A Basic Insight into the Origin of Senses


From self-replicating proteins to complex multicellular organisms, life has come a long way since its inception billions of years ago. Today, there are an estimated 8.7 million species on earth that thrive in various environments. Life can adapt to any change and this was conclusively proven through several mass extinctions which occurred during various time periods in the earth’s 4.5 billion year history.


The things that we take for granted, such as our sense organs, is assumed to be the result of billions of years of evolution, however this idea is central in representations of evolution, but mutations can only cause changes in existing information. There can be no increase in information, and in general the results are injurious. New blueprints for new functions or new organs cannot arise; mutations cannot be source of new (creative) information . Scientists have postulated that the evolution of sense organs pre-date limbs, bones and even some cell-organelles, however there is not a single piece of evidence that proves organs and even cell-organelles were evolved from one another.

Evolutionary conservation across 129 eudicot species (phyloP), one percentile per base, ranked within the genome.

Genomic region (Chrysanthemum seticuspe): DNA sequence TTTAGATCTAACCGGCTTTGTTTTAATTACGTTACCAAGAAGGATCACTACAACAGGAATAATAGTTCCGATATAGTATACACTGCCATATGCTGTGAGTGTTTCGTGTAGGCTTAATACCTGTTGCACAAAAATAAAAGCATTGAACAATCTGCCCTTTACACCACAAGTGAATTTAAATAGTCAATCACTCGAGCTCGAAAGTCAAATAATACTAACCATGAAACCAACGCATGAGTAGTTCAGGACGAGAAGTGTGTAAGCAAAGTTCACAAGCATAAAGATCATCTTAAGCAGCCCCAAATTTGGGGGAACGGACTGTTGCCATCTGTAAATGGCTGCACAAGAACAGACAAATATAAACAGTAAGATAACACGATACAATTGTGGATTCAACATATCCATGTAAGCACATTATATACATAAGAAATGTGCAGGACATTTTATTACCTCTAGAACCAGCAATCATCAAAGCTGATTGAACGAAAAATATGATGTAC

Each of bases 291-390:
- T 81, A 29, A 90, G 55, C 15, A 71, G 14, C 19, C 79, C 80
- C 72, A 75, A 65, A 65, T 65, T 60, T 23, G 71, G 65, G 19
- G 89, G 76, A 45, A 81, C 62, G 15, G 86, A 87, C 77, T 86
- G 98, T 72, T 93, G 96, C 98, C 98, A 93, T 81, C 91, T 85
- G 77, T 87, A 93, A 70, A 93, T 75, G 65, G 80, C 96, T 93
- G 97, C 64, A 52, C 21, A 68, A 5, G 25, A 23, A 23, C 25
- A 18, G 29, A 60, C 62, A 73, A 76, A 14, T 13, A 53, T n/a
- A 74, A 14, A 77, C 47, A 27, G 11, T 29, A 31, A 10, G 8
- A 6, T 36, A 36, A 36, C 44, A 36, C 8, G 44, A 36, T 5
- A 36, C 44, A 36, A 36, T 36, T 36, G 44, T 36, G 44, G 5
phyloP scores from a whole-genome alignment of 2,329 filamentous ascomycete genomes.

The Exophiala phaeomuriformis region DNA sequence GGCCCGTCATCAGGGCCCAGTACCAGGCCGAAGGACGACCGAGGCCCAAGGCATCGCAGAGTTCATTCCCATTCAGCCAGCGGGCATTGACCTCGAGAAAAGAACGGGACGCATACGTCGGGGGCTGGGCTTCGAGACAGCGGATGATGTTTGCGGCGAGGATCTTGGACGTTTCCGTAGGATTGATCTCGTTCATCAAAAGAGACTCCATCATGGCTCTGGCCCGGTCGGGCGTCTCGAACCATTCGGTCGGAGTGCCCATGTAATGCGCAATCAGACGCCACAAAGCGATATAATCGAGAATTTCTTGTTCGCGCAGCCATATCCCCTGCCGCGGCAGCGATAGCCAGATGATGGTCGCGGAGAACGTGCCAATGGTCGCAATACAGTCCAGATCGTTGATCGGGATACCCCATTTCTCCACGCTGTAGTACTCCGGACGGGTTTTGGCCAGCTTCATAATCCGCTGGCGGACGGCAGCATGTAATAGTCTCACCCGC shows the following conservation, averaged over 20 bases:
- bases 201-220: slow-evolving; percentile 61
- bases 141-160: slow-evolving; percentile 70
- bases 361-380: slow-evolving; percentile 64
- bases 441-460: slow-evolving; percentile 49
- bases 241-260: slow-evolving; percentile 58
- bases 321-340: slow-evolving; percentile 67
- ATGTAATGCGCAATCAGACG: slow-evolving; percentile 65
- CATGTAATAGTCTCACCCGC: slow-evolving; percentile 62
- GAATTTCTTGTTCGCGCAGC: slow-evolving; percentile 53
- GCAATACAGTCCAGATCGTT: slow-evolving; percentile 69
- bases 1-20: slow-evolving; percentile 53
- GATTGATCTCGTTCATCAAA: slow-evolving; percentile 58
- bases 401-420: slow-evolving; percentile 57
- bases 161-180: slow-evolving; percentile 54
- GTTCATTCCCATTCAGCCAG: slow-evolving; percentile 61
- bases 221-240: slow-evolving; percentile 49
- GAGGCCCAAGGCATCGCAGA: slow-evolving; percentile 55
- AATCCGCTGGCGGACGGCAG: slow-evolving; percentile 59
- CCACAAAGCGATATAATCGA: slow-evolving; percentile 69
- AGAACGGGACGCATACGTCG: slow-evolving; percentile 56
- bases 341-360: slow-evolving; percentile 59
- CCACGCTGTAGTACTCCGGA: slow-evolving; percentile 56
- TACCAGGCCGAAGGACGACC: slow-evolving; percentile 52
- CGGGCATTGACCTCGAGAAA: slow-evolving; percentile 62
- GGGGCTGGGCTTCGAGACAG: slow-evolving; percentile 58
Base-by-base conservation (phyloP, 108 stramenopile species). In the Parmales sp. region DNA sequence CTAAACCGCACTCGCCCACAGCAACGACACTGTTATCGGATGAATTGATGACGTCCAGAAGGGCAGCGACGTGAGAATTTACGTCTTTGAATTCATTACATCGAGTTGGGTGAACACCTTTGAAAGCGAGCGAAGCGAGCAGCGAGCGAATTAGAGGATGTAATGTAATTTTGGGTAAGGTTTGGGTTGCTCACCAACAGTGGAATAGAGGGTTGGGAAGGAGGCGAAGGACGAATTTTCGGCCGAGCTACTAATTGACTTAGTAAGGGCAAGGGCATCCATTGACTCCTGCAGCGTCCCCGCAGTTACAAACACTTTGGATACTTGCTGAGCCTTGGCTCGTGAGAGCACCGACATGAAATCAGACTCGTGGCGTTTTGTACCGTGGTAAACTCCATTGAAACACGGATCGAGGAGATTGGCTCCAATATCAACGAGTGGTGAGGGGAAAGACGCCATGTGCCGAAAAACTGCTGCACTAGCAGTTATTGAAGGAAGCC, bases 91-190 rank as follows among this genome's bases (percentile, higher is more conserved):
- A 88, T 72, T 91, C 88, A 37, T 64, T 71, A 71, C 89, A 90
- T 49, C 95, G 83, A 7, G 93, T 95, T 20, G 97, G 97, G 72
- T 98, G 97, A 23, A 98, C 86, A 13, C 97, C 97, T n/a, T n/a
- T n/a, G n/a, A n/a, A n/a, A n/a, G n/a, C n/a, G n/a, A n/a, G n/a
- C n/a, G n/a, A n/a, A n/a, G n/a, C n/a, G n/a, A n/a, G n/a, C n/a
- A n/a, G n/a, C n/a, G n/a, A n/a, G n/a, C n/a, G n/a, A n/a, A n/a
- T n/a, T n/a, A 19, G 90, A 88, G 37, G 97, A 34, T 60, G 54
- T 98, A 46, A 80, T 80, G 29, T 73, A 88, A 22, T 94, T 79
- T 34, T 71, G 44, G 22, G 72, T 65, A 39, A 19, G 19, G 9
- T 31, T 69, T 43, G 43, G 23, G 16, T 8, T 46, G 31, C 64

The well-known evolutionist Stephen Jay Gould admits the facts regarding mutations:

You don’t make new species by mutating the species . . .A mutation is not the cause of evolutionary change

The sense of touch is considered to be the very first sense to evolve by a huge number of people, moreover mutations do alter already existing structures, but in a completely disordered manner. Mutations have no complementary properties and have no cumulative effects toward any particular objective. Pierre Paul Grassé, former president of the French Academy of Sciences, says this about mutations’ effects: 

As soon as some disorder, even slight, appears in an organized being, sickness, then death follow. There is no possible compromise between the phenomenon of life and anarchy.

An ancient single cellular organism would respond if something brushed by it – either by moving closer to it (prey) or moving away from it (predator). The next sense believed to evolve was hypothesised to be the eyes. Primitive single-celled bacteria would probably have photosensitive proteins inside their cells, which could only detect the difference between darkness and light, but the eye is made up of many different layers and components, but works as a whole, such that the absence of any layer or component renders it blind. The cornea, iris, lens, retina, pupil muscles, pigments, tear glands, disinfectants contained in tears, the cone and rod cells, the nerves taking signals from these cells to the brain and the advanced visual center at the back of the brain—all are integral aspects of the visual system without which we cannot see.

This is true. Analyzing the eye, it is clear that without tear glands to regularly keep its surface clean, without a pupil to adjust the amount of light hitting the protective cornea, or without the lens to focus light on the retina’s 130 million cone and rod cells, the eye would not be able to function at all.